When one thinks of progressive rock/metal, the most obvious attributes are the musicianship, vocal skills and unusually (but often warranted) lengthy pieces. However, there is also the simple fact that most players are shameless geeks. Hell, Genesis took lyrical content from William Wordsworth, Led Zeppelin referenced Lord of the Rings, and Rush were obsessed with Sci-Fi. This trend continues today with The Aurora Project, which began by jamming out in between sessions of “Magic the Gathering.” The group’s second album, Shadow Border, breaks no new ground, but it doesn’t need to. It satisfies the genre requirement of stellar playing, singing and melodies, and any fan of Dream Theater, Porcupine Tree, Pink Floyd, and Tool should check this album out!
The group is releasing Shadow Border in conjunction with celebrating their tenth anniversary, and they still write primarily during jam sessions. The band describes the album as “…a no-nonsense progressive rock album…firm guitar playing, solid rhythm section and breathtaking vocals!” Surprisingly, the most transparent influences are Pain of Salvation and Anathema, two wholly unique, inventive and overall amazing groups who set themselves apart with remarkable shifts in tone and melody. In essence, this album is just a combination of their influences, but when you’re taking pages from today’s best of the best, that’s good enough.
The spacey guitar patterns and increasingly ominous drums that begin “Human Gateway” effectively set up The Aurora Project as a group who’s heavy on the riffs but sensitive vocally. Indeed the music draws upon King Crimson as singer Dennis Binnekade conveys the fragile purity of Riverside and Echolyn. Actually, anyone who’s heard Riverside will have a good idea of how the music shifts dynamics beautifully and the words are expressed with varying degrees of anger and sorrow. It’s an opener that sets the stage well.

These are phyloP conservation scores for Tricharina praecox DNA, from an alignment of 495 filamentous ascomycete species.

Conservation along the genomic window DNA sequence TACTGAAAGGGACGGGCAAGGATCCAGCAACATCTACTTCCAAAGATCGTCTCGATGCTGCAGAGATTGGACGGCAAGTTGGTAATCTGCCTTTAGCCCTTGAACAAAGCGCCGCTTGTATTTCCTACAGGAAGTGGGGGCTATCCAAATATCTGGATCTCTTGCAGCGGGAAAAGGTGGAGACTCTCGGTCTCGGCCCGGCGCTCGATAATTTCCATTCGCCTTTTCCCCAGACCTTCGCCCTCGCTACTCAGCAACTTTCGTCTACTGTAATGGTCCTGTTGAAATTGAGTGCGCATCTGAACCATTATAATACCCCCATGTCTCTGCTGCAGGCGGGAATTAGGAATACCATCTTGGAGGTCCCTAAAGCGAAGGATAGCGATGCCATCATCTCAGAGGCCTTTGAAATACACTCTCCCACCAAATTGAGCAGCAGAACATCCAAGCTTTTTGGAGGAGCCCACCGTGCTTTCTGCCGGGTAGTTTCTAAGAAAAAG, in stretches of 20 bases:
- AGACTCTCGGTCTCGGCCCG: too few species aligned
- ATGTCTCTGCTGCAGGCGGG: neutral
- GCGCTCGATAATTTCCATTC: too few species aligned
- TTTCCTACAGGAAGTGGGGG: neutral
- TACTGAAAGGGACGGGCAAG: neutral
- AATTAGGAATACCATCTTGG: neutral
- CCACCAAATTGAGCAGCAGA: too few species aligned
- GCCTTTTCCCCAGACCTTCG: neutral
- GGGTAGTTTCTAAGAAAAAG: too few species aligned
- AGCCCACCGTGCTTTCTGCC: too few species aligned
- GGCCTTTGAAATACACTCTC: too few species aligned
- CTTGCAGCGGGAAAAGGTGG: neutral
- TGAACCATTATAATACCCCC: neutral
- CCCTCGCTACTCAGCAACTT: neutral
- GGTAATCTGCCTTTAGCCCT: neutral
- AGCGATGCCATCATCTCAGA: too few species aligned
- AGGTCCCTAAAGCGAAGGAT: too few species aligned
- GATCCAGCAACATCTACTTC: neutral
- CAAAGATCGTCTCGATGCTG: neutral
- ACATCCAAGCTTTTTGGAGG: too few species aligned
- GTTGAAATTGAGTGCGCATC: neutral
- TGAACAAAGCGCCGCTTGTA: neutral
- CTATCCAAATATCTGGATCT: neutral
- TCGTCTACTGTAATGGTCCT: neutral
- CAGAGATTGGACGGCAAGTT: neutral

“The Trial” is very heavy from the start, with crunching chords and distorted synthesizers. It’s a madhouse of alien sounds over a more straightforward metal landscape. The emotional guitar solo leads into a the crashing bass and syncopation of the gates of hell, and The Aurora Project handles it all with enough interesting choices to keep it from becoming pure noise (which so many other bands are).
One of the most interesting and memorable tracks is certainly “Photonic Reunion,” which has an intriguing enough verse before shifting everything for the chorus. Actually, this section reminds me a lot of “Hope” from Anathema’s Eternity album (a track originally written by Roy Harper). You can almost hear the instruments cry as Binnekade pours his heart out. It momentarily breaks from convention to hypnotize listeners and lull them into tranquility in the midst of chaos.
A segue leads into “The Confession.” After an explosive instrumental opening, things become very mellow, almost acoustic, as Binnekade carries his melody into a refreshing falsetto that his band is more than happy to complement. Of course things never stay too calm with this band, and eventually Binnekade has the echo of a fallen angel announcing musical apocalypse has his band reigns down sulfur. This then leads back into the delicate verse, which is beautiful.
The production of an Ayreon album blankets “Another Dream.” There’s the threatening Carney voice and computerized future sounds. Other than that, it’s a relatively uninteresting track, lacking any real noteworthy moments. Still, it’s not a bad one overall; it’s just weaker than the rest.
“Within The Realms” has lush harmonies and interesting arpeggios over standard riffing. It has the appeal of a radio single without becoming lazily commercial. Taking a page from any number of psychedelic jams with spoken word samples (i.e., Porcupine Tree’s “Last Chance to Evacuate Planet Earth”) is the latter half of the track. It effectively builds to a 1970s Jimmy Page guitar solo before ending with an emotional note pattern (i.e., Riverside).
Every prog band has to have their epic, “side long” piece, and for The Aurora Project, it’s the title track (which closes the album). The timbre of the guitar recalls Porcupine Tree’s more recent, heavier sound (“Futile” comes to mind), and the metal virtuosity recalls Riverside again. Afterward we have a nice junction of warm textures, funky rhythms and typically harsh chords. At the halfway point, a new section begins; a solo performance with Binnekade and an acoustic guitar. This is brief, and soon a third section begins, this time panicked and evil but still always showing complex, decipherable music instead of bland noise. The final melody of one of the best on Shadow Border, and Binnekade has one of those classy, angelic voices you never tire of hearing.
To summarize and restate what Shadow Border and The Aurora Project sounds like, you’ll hear a synthesis of Anathema, Riverside, Porcupine Tree and the like, albeit at times heavier than the rest. Granted (and this is not meant to insult) this band doesn’t have the songwriting chops or variety of any of their idols (especially Porcupine Tree, who have produced some of the greatest songs of my generation), but so what? They still make damn fine prog, and if you’re a fan of the aforementioned bands, it’s a no brainer to check out The Aurora Project too.